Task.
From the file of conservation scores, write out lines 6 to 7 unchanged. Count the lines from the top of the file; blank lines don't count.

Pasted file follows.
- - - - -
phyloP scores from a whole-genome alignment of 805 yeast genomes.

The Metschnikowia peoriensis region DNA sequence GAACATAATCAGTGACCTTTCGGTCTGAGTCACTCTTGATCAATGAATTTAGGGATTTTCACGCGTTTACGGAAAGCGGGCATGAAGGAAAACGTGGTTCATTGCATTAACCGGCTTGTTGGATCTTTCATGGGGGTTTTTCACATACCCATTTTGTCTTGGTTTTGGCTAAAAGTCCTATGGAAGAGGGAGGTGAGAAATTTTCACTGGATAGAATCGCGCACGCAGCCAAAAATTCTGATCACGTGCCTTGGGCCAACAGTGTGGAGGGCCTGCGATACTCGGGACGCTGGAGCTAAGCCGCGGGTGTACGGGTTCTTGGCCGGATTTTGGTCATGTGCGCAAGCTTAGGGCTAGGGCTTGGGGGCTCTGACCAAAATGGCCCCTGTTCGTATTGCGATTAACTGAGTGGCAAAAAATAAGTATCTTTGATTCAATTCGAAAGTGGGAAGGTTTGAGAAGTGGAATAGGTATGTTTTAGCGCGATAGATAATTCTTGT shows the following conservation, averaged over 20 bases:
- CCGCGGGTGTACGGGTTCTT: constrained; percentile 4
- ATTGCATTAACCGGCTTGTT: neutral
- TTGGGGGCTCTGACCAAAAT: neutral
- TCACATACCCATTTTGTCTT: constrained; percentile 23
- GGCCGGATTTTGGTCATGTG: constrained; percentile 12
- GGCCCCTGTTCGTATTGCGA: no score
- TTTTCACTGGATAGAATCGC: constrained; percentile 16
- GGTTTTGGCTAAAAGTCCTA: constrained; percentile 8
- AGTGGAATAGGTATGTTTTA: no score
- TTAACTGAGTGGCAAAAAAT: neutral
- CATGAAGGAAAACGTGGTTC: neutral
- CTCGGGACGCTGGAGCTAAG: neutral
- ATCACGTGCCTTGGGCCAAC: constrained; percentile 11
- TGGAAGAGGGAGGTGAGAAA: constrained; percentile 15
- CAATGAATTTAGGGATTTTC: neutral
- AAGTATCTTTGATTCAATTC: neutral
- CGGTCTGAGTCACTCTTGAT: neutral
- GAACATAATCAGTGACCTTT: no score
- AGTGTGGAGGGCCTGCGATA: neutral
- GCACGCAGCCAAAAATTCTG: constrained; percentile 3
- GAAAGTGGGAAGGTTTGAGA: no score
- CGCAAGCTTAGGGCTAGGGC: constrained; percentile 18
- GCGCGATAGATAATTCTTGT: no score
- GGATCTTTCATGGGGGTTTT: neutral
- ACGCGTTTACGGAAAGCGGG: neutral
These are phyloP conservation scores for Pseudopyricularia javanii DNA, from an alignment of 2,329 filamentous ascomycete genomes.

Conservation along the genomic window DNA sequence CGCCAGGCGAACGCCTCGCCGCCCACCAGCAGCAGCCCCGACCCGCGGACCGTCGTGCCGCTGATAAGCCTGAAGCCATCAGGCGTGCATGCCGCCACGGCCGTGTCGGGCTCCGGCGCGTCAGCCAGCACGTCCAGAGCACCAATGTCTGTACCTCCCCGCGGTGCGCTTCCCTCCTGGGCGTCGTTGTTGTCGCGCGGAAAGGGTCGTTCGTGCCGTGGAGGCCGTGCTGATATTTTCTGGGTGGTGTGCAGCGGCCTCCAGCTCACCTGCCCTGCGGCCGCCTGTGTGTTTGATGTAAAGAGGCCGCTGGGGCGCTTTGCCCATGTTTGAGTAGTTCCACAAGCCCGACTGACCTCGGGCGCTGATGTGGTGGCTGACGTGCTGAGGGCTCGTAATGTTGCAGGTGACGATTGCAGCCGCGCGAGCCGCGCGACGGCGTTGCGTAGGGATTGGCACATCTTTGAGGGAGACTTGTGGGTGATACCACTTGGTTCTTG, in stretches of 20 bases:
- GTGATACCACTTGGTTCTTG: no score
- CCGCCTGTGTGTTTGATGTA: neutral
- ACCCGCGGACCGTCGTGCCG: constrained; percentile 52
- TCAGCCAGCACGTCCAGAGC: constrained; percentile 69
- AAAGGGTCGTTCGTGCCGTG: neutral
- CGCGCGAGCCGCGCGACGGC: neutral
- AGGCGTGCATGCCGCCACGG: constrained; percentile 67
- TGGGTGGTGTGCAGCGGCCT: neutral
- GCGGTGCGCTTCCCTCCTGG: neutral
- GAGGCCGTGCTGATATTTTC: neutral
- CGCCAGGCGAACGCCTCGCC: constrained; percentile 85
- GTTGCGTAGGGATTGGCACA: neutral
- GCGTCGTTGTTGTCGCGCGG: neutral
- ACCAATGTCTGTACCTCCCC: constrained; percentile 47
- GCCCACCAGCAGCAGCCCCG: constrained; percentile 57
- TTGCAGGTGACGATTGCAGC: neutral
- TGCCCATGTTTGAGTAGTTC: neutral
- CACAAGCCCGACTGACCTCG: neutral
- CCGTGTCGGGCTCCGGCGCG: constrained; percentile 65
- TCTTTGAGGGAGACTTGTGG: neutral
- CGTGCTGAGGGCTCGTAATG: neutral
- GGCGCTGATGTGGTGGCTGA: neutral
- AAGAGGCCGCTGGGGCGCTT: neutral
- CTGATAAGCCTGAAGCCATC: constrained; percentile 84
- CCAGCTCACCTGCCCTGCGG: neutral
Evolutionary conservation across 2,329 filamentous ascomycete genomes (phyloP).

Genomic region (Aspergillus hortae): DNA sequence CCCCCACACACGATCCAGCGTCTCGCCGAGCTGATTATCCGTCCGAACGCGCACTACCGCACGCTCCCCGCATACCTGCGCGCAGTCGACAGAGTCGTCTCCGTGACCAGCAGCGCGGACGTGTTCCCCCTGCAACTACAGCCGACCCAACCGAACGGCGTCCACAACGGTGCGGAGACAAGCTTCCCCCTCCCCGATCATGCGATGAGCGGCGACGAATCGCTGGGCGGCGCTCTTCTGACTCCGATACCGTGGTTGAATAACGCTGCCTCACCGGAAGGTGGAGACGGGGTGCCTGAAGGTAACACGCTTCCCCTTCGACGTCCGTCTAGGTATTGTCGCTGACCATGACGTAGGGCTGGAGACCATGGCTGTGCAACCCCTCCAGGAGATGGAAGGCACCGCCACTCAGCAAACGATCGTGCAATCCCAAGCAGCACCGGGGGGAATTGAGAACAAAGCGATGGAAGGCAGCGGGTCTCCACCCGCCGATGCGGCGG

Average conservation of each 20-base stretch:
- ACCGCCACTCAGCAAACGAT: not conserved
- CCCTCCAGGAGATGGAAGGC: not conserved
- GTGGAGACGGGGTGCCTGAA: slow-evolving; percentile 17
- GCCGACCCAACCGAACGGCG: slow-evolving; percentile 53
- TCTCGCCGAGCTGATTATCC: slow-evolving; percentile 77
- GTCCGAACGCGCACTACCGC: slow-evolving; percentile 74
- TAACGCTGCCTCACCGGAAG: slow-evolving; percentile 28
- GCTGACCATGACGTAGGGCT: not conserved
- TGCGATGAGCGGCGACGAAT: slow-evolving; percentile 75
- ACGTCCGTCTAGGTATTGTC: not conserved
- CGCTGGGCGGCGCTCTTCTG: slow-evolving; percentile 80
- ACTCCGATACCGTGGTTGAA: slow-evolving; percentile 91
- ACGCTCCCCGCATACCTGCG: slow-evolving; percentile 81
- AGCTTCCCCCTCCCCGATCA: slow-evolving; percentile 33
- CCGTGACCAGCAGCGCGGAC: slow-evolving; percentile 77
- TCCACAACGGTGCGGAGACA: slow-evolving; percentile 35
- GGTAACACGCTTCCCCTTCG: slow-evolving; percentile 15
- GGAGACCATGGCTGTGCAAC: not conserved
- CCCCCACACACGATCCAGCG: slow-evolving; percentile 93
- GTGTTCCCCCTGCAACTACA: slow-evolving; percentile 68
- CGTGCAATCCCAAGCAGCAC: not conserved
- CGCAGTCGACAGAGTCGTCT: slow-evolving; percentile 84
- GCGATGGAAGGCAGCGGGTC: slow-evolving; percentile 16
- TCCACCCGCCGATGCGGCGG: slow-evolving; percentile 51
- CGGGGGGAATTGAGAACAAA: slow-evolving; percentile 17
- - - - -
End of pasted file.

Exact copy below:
- TCACATACCCATTTTGTCTT: constrained; percentile 23
- GGCCGGATTTTGGTCATGTG: constrained; percentile 12